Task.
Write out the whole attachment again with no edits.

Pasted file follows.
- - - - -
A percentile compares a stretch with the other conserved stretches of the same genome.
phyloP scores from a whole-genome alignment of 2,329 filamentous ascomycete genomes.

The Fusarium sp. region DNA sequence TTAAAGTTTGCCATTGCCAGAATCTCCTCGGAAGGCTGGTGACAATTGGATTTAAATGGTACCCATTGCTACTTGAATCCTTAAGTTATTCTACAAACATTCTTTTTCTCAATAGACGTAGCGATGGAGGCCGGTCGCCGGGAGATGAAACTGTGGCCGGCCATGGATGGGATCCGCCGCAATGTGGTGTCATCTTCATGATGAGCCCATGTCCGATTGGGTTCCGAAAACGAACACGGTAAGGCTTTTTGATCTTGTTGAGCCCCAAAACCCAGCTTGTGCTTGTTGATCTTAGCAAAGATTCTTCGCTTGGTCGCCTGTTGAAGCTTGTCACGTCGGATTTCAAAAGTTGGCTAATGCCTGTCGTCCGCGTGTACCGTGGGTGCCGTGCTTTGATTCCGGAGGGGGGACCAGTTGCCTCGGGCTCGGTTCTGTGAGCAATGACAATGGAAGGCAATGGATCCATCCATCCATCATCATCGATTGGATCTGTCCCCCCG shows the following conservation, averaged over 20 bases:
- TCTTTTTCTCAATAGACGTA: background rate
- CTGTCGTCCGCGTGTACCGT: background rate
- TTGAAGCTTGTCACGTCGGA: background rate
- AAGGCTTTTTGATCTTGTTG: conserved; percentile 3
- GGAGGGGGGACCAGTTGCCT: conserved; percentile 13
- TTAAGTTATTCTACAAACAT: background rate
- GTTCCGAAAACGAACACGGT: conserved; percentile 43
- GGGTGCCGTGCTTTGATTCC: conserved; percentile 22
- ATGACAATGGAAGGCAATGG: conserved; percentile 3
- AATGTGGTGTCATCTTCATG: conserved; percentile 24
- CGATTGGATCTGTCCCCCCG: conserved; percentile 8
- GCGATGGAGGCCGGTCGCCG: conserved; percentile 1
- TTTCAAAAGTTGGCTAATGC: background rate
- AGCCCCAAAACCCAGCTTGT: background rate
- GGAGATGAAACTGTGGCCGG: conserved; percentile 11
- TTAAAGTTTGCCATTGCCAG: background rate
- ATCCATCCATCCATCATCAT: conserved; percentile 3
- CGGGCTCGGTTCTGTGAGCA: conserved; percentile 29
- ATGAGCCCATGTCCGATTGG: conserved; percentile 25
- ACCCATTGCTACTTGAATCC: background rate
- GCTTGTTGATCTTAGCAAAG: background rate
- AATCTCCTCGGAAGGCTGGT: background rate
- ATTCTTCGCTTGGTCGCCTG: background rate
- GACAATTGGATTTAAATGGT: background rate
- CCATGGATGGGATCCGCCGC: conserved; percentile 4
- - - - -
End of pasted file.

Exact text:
A percentile compares a stretch with the other conserved stretches of the same genome.
phyloP scores from a whole-genome alignment of 2,329 filamentous ascomycete genomes.

The Fusarium sp. region DNA sequence TTAAAGTTTGCCATTGCCAGAATCTCCTCGGAAGGCTGGTGACAATTGGATTTAAATGGTACCCATTGCTACTTGAATCCTTAAGTTATTCTACAAACATTCTTTTTCTCAATAGACGTAGCGATGGAGGCCGGTCGCCGGGAGATGAAACTGTGGCCGGCCATGGATGGGATCCGCCGCAATGTGGTGTCATCTTCATGATGAGCCCATGTCCGATTGGGTTCCGAAAACGAACACGGTAAGGCTTTTTGATCTTGTTGAGCCCCAAAACCCAGCTTGTGCTTGTTGATCTTAGCAAAGATTCTTCGCTTGGTCGCCTGTTGAAGCTTGTCACGTCGGATTTCAAAAGTTGGCTAATGCCTGTCGTCCGCGTGTACCGTGGGTGCCGTGCTTTGATTCCGGAGGGGGGACCAGTTGCCTCGGGCTCGGTTCTGTGAGCAATGACAATGGAAGGCAATGGATCCATCCATCCATCATCATCGATTGGATCTGTCCCCCCG shows the following conservation, averaged over 20 bases:
- TCTTTTTCTCAATAGACGTA: background rate
- CTGTCGTCCGCGTGTACCGT: background rate
- TTGAAGCTTGTCACGTCGGA: background rate
- AAGGCTTTTTGATCTTGTTG: conserved; percentile 3
- GGAGGGGGGACCAGTTGCCT: conserved; percentile 13
- TTAAGTTATTCTACAAACAT: background rate
- GTTCCGAAAACGAACACGGT: conserved; percentile 43
- GGGTGCCGTGCTTTGATTCC: conserved; percentile 22
- ATGACAATGGAAGGCAATGG: conserved; percentile 3
- AATGTGGTGTCATCTTCATG: conserved; percentile 24
- CGATTGGATCTGTCCCCCCG: conserved; percentile 8
- GCGATGGAGGCCGGTCGCCG: conserved; percentile 1
- TTTCAAAAGTTGGCTAATGC: background rate
- AGCCCCAAAACCCAGCTTGT: background rate
- GGAGATGAAACTGTGGCCGG: conserved; percentile 11
- TTAAAGTTTGCCATTGCCAG: background rate
- ATCCATCCATCCATCATCAT: conserved; percentile 3
- CGGGCTCGGTTCTGTGAGCA: conserved; percentile 29
- ATGAGCCCATGTCCGATTGG: conserved; percentile 25
- ACCCATTGCTACTTGAATCC: background rate
- GCTTGTTGATCTTAGCAAAG: background rate
- AATCTCCTCGGAAGGCTGGT: background rate
- ATTCTTCGCTTGGTCGCCTG: background rate
- GACAATTGGATTTAAATGGT: background rate
- CCATGGATGGGATCCGCCGC: conserved; percentile 4